The woman writes that she knew nothing about how to run a shop and the business skills needed. She also remembers needing a lot of help.
This will be a familiar story to many South Asians who moved to England during that time. However, this kind of story is not unique to them. It is an experience that can still resonate with people migrating worldwide.
This is because every country has different work-life expectations. Adapting to this can be challenging and requires a lot of perseverance.
Another example can be found in the case of Jaskirt’s dad. He felt that his first job in England was too much work for too little pay. He received £15 a week.
Her father also recalls how expensive life was back in the 1970s.
“An apple in Birmingham in 1975 would be eight pence but in London, it would be around twenty-five pence.”
The Impact of the Exhibition
Mitti Di Khushboo – The Smell of the Land will not come to an end when the exhibition closes.
Jaskirt Boora’s main motivation for this project was to inform current and future generations.
She wants to showcase the lives and histories of the current generation of British Asian communities. Hence, she hopes to inform and inspire future generations.
With her family being originally from India, she recognises certain advantages she has benefitted from thanks to growing up in England. Imagining what her life may have been like if she had grown up in India, she wonders:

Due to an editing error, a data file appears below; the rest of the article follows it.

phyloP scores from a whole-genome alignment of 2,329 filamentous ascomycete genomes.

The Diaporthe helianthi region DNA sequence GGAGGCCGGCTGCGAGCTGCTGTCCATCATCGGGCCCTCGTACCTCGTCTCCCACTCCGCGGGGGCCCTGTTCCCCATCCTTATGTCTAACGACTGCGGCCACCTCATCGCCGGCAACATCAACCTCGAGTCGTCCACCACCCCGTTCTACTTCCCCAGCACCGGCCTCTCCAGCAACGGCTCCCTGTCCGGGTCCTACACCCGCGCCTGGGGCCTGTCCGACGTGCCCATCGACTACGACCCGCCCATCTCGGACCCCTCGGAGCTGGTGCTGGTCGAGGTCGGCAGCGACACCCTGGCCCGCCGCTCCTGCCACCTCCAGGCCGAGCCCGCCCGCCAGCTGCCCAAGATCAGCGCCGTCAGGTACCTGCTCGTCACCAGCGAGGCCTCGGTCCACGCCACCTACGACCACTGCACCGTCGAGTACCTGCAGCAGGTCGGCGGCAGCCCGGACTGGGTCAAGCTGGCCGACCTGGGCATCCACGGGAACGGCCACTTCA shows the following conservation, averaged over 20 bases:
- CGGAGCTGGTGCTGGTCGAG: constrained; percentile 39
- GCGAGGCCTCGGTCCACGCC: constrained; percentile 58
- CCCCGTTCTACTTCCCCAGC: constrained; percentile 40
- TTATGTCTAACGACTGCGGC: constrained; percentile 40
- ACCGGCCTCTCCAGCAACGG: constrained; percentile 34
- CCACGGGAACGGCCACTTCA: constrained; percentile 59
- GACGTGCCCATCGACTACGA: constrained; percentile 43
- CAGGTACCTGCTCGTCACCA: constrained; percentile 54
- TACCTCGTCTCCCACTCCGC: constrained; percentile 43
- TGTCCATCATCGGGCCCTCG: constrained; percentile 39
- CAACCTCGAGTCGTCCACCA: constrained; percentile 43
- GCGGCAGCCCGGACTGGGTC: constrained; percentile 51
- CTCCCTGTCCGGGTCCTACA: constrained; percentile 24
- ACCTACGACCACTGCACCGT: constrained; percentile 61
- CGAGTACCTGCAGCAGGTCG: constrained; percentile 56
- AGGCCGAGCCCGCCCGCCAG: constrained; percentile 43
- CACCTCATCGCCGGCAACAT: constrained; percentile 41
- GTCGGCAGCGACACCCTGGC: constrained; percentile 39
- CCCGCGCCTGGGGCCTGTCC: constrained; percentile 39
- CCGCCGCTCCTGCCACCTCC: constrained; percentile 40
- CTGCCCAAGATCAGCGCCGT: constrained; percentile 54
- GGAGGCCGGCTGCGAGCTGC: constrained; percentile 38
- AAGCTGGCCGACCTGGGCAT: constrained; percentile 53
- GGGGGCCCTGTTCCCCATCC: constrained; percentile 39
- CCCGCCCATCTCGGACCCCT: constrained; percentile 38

“The one thing I’ve always thought is how different my life would have been had I been born in India. Would I have had the opportunities that I’ve had [here in England]?”
“I know how different it is for women in Punjab. I think times have changed there for the better.
“But I remember when I went to India in my twenties on my own. I remember I went out one evening with my cousin and I just thought I wouldn’t be able to go out in India on my own in the evening without a male companion.”
This made her reflect on how different her life in Birmingham is. Jaskirt told us that in Birmingham she has always felt safe to go out alone.
She is grateful for the sacrifices her parents made and consequently does not want her children to grow up without knowing and appreciating their cultural heritage.
Jaskirt stated that she wants her children to hold on to this piece of work and pass it down through the generations.
“I hope one day my future generations will look back [on this work] and they’ll be able to see this is where our family came from and this is what they went through.”
We asked Jaskirt how this photography exhibition differs from previous photography work she has done in the past. She explained to us that it feels more personal.
“It means a lot more [to me than previous projects] in the respect that it’s something that I’ll pass down to my children.”
“You know if they don’t look at any of my other negatives or keep any of those or any of my other work, I’d like them to hold on to this.”
The photographs for Mitti Di Khushboo – The Smell of the Land are stunning. Each piece tells a unique and thought-provoking story of migration to England.
If you have an interest in portrait photography and personal stories of migration, this is one exhibition not to miss.
Mitti Di Khushboo – The Smell of the Land will be running at Lightwood House, Smethwick, Birmingham until June 29, 2019.
It is being hosted by Blast! Festival of Photography and further information can be found here.